The debate surrounding active versus passive asset management has been around for decades. While the debate is old, it has been getting more press in recent years due to the rise of exchange traded funds (ETFs), which have made passive investments more accessible for retail investors.
Investors trying to build wealth for a long term goal like retirement should seek out the best returns they can achieve given their level of risk tolerance. We know that, before fees, a passive fund will generate returns nearly identical to the share market index they mimic — after all, that is their goal. The performance of actively managed funds can differ considerably, with some fund managers underperforming and others outperforming. The real question then is if a select group of fund managers can systematically outperform passive funds over the long term.
There is irrefutable evidence that this group exists, but it is a select list. One thing common among many investors with long term records of success is that they take reasonably large positions in companies where they have done detailed research, see significant upside, and believe they have an investment real edge over other investors. It takes hard work and there are no free lunches.
At Fisher Funds we are active investors. We build concentrated portfolios and believe that our rigorous investment process and independent thinking provides us with a real edge that will generate outperformance for our investors over the long run. The process we go through and how we generate insights and an edge is best illustrated with an example.
Case study: Abbott Laboratories
Abbott Laboratories is a diversified healthcare company we added to the portfolio in March last year. Two of Abbott's largest business segments are medical devices and infant formula, and shortly before we invested in Abbott they acquired St Jude Medical, a leader in cardiovascular medical devices. We believe the outperformance of this position over the last year (up 38% since we invested), can be attributed to both our willingness as a firm to take a long term view, and the rigour with which we pursue different information sources to build a more accurate view of the investment opportunity.
Willingness to take a long term view was important in the case of Abbott because when we first invested its share price was depressed due to investor concern regarding their ability to integrate and grow St Jude. Many investors are so focused on quarterly results that they simply won't look at opportunities like Abbott, where temporary issues could result in some short term volatility. We often look at opportunities in this category and believe they can generate significant outperformance.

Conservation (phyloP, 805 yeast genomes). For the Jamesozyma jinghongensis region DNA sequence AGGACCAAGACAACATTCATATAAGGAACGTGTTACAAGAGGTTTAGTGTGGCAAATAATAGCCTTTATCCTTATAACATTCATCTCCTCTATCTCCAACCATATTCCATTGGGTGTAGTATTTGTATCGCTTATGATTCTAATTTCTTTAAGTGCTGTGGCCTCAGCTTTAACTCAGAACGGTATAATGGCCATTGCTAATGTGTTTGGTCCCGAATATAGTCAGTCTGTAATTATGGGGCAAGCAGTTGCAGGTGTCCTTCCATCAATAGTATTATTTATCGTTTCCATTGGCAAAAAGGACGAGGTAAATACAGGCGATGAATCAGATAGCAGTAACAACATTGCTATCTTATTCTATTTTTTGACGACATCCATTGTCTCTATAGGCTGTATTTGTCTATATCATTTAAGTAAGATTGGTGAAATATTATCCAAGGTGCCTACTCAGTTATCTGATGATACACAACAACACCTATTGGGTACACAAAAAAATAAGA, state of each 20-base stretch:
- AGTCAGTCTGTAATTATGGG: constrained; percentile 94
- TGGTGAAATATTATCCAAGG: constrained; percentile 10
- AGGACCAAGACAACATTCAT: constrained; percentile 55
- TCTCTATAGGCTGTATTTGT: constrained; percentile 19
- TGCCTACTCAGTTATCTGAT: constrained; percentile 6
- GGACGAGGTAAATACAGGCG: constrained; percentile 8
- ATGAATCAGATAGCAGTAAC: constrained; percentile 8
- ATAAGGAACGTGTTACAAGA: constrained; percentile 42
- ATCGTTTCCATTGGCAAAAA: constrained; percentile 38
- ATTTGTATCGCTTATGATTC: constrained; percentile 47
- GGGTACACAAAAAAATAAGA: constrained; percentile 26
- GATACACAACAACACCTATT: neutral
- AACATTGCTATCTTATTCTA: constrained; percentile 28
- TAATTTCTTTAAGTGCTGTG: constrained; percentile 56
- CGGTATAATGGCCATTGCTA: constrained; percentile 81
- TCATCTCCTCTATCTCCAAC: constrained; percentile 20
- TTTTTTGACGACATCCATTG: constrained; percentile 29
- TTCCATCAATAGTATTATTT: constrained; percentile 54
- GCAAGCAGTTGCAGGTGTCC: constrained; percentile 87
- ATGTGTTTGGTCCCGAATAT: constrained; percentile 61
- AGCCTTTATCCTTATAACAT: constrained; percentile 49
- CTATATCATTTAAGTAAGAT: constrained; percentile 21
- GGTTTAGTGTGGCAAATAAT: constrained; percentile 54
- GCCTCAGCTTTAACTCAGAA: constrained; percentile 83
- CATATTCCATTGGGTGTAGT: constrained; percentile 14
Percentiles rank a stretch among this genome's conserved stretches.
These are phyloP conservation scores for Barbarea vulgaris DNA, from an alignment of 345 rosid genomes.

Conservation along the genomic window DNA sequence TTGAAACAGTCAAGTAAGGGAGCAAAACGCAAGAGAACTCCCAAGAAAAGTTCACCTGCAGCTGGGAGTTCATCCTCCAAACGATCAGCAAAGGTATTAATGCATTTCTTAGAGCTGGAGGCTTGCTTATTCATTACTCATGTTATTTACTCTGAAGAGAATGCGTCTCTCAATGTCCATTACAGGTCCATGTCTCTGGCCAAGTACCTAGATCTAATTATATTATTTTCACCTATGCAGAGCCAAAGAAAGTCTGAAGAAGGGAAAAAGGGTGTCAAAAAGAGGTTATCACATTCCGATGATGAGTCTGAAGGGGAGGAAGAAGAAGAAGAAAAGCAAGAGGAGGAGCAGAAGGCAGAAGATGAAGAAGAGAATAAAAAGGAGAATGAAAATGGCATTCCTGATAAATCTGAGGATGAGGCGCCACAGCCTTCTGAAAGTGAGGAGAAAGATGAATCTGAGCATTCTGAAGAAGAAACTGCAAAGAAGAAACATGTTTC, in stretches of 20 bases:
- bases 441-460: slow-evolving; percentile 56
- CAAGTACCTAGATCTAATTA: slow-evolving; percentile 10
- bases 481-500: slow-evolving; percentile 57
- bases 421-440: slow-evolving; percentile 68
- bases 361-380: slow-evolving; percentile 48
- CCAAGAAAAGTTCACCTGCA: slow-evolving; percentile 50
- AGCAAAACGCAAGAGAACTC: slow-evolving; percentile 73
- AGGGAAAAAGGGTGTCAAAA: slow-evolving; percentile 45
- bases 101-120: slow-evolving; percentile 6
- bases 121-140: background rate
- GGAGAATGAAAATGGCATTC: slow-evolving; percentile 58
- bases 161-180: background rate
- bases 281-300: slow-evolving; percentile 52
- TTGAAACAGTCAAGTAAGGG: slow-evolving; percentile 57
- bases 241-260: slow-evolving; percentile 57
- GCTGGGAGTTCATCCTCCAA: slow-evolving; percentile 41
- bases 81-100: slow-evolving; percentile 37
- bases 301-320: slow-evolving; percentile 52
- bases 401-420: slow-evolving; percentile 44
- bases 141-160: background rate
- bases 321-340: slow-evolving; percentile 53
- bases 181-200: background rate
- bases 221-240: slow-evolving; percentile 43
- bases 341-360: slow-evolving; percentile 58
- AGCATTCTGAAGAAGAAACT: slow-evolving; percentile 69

Willingness to take a long term view is not enough on its own, you must have unique insights into the business and how it will improve its earning power over time. To develop these insights we pursue lots of different leads. As we had made a number of investments in the medical devices and infant formula sectors historically we had followed Abbott for quite some time. We have been investors in their competitors (including Mead Johnson and Edwards Lifesciences), spoken with ex-employees of Abbott, and had also evaluated St Jude as a standalone investment and spent time with management before they were acquired by Abbott. These interactions, our independent research and ultimately conversations with Abbott management gave us a better sense for their ability to navigate the integration of St Jude (which we believed was a very good business in its own right) and ultimately accelerate its growth.
We also like to invest alongside management teams with long and distinguished track records. In the case of Abbott, management is highly capable and well aligned with shareholders. Miles White (CEO) has been with the company for 34 years (18 years in the top job) and at the time we were looking at investing he had just bought another $30 million of Abbott shares personally. It is important that management teams put their money where their mouth is, and in this case management really were showing belief in their ability to successfully integrate St Jude and accelerate growth.
The last twelve months were good for the international share strategies at Fisher Funds, with the International Growth Fund up 31%, 7% ahead of the global benchmark. There were lots of individual contributors to this outperformance, with Abbott being just one of them. But needless to say this performance wouldn't have been possible without taking an active approach to investment. While there are certainly no free lunches in active fund management, we believe we can deliver long term outperformance for our clients through hard work and disciplined adherence to a proven investment process.